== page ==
and innocent young girls. Into the bargain, he had robbed his de- votees of the sum of $500,000. He escaped to Paris whence he will soon be brought in irons and put in the same place where his friend. General Semionov, nicknamed Ludlow, had spent a few weeks.

I immediately applied to the American judicial authorities, re- taining Ralph Frinck, the well-known lawyer. I hope and believe that American justice will decide the case fairly anr promptly.

In September, 1922, soon after the suit was begun, I was sum- moned to a Referee's chambers, at 1475 Broadway, where Metro- politan Platon with his tricky clique of anarchists, monarchists, ad- venturers, and thieves, was present. To the offer to settle the case peacefully, made me by th Referee, and to Platon's plea that he was a mundane god, I gave this final, brief reply : There can be no re- conciliation," and I asked the Referee to bring the entire case to the New York Supreme Court as a criminal case, in open court, with a jury.

The Referee paid no attention to my request and continued sub- poening me to many other places, so that nobody could learn about my case against the "Holy" Platon. Platon told wild tales, as plausible as his announcement of a recent appointment as Chinese Emperor.

Both my witnesses and I herd Platon's ludicrous bragging. In his stories he referred to an American semi-millionaire Carlton and to one F. Pashkovsky. Platon had ordained this Pashkovsky to the rank of Archbishop. He had him appointed to Chicago to take charge of the Illinois Diocese. Two or three weeks later the people drove Pashkovsky out of the Diocese,'pelting him with rotten eggs. Pash- kovsky then ran away to Canada, leaving his mitre with a woman whom he owed $200. In Canada he began to preach to the people, promising them good positions if the Monarchy were restored in Russia. He' was finally found out and suffered the same fate as ia Chicago.


CHAPTER XXXVII.

The Two "Pillars" Testify

These two"pillars", Carlton, the semi-millionaire, and Archbishop Pashkovsky, who took Platon'spart, testified that they had been in

— 98 —


Russia and had seen Patriarch Tikhon. They alleged that Tikhon gave orders for the appointmen of Platon as head of the North American Diocese. These two "pillars," Carlton and Pashkovsky, later assembled a band of murderers and provocateurs and called a conference in Pittsburgh, Pa. At this conference was confirmed the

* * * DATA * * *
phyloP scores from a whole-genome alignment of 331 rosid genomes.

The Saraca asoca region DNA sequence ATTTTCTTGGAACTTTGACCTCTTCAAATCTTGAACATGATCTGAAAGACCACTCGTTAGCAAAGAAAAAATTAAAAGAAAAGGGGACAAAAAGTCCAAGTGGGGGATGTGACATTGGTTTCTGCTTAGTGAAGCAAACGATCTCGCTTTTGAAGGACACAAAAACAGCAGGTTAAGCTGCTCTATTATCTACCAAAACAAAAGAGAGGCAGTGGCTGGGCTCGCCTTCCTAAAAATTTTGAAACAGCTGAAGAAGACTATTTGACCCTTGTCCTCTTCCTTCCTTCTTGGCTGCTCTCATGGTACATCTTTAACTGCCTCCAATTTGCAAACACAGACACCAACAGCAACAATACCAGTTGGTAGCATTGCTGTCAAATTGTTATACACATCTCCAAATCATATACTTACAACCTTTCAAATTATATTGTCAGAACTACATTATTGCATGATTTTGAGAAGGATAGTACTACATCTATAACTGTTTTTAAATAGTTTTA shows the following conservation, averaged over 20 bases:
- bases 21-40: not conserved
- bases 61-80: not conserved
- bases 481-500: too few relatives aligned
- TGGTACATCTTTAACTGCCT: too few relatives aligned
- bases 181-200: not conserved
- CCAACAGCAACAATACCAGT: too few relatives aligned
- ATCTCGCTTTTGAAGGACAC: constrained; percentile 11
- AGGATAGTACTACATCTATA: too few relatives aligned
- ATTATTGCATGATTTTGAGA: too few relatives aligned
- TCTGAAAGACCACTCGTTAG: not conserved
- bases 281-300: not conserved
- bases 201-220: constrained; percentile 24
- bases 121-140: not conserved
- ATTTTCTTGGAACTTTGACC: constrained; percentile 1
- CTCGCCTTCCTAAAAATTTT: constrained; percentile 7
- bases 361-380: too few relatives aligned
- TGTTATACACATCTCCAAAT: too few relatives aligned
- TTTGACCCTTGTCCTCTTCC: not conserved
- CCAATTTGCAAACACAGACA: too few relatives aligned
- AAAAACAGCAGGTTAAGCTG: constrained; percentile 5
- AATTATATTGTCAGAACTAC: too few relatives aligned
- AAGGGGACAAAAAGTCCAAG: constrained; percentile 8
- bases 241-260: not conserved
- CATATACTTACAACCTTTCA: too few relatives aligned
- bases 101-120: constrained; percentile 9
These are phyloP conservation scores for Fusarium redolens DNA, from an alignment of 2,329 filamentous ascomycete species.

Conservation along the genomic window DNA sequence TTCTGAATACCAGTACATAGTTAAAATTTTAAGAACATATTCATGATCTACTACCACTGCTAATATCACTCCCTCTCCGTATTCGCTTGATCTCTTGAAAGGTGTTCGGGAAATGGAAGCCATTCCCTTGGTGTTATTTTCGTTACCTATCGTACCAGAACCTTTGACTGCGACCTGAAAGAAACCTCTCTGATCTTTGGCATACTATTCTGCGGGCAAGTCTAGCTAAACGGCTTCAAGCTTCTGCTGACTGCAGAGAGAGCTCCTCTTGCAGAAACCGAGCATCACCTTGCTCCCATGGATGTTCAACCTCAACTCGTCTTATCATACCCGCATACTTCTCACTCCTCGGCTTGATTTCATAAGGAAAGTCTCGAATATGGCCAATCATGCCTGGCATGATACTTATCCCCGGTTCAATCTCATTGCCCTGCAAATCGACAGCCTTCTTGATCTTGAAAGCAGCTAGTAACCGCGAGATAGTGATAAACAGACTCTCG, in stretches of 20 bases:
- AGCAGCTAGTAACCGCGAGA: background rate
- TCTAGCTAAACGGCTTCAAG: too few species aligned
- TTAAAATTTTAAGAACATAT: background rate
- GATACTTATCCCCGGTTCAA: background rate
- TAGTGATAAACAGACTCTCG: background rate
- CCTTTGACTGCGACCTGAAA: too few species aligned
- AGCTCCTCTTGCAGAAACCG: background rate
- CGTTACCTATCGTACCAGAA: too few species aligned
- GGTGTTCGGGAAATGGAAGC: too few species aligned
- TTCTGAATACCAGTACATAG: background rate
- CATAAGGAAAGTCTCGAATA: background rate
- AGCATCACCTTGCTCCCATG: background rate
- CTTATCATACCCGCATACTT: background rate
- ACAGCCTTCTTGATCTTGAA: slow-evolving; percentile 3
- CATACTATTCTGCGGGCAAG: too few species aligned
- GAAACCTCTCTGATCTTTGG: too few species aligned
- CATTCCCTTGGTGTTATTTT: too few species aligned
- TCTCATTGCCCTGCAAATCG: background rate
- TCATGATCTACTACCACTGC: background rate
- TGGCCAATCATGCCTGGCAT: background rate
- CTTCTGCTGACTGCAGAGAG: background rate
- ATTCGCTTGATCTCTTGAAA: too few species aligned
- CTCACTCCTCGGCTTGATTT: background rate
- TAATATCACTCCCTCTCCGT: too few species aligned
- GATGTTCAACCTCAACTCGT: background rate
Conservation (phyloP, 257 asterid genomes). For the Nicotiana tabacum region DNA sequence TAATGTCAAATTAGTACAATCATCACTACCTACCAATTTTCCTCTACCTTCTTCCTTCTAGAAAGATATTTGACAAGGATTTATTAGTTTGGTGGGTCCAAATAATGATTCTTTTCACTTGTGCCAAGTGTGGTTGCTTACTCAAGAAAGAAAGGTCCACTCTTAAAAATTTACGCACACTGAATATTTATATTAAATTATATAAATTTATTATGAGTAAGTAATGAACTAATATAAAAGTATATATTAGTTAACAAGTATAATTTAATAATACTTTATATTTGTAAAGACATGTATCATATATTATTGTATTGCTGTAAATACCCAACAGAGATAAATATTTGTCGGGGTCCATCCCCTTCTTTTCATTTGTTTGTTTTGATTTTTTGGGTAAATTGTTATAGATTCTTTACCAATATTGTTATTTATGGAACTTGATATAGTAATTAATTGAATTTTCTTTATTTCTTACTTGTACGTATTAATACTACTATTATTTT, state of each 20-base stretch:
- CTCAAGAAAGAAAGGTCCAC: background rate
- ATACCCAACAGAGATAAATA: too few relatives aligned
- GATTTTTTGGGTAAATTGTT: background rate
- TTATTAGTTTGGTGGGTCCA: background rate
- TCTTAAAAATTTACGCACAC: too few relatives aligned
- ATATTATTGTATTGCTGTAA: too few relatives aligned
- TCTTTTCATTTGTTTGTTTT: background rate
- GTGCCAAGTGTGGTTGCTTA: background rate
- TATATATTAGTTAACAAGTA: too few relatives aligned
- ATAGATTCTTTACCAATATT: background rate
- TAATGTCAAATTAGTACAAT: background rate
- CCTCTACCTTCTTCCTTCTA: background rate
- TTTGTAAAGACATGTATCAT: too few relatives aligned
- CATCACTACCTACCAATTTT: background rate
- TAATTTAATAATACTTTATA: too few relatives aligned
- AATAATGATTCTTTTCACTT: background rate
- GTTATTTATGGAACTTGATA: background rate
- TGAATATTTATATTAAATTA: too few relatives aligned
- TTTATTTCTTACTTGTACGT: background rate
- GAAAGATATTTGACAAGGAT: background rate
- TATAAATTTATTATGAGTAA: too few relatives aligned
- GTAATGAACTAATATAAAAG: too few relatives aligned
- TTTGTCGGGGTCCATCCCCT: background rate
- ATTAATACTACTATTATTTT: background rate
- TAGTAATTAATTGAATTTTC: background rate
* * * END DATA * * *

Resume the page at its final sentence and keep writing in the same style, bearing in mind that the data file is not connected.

■ appointmen of Platon — the same Platon who had escaperd from the Kherson Diocese and embezzled the sum of $80,000.00 from an Odessa convent. The salary allowed Platon by the Pittsburgh convention was



Bishop Stephen Dzuboi.

$30,000.00 a year, and besides, they obligated themselves to support not only him but also his followers. This included al the demands they would make, such as "Athenian nights," '"Egyptian baths", and the wives and daughters of their followers for His Eminence's pastime and pleasure.

— 99 —


Things would have gone well with Platon, whom the Czar him- self had nicknamed, "Highway Robber", if not for the sudden ap- pearance of Bishop Stefan Dzubay. He also called a conference witli the assistance of Adam Fillipovsky, an almost illiterate man of immoral habits. Fillipovsky has been living most indecently on 17th Street for ten years with an Austrian woman Olshansky. He accepted the rank of Kshop, conferred on him by Bishop Stefan, in order to be able to extort the last few cents from poor workmen. He took their money and then escaped to Canada to avoid paying his debts.



Bishop Adam Fillipovsky.

Fillipovsky opened his activity on 7th Street, New York, on the premises of Alexander Chichilla, Platon's former spy and provocateur. The majority of his followers were a clique sent by Platon as pro- vocateurs. Apparently the people, however, refuse to follow Bishop Adam, and in the long run the two Bishops will have to combine and hoodwink the people together.

At the Philadelphia convention Bishop Stefan's party which con- sisted mostly of Metropolitan Platon's minions, that is, exclusively of masseurs, saddists, hermaphrodites and provocateurs, it was unanim-


— 100


ously decided to expell two Orthodox priests who were of the party, in order that all knowledge of the conspiracies and schemes launched at the convention be kept from them. It is remarkable how this band of outcasts succeeded in gaining the confidence of the parishioners and delegates, mulcted them of their money and turned it over to the bishops and their clique.

After the conference, discovering that the two priests who had been expelled, were exposing their murderous misdeeds, they cut out



Eector Illinsky — the spy of Metropolitan Platon.

the photos of the tw^o priests from a large reproduction of the con- ference delegation taken December 5, 1922, and in their places substtituted two thieves and white slavers, often in the employ of the bishops on 97th Street. This all with the purpose of disclaiming the presence of these priests at the conference.

— 101 — :


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CHAPTER XXXVIII.

/ Ant Accused of Bolshevism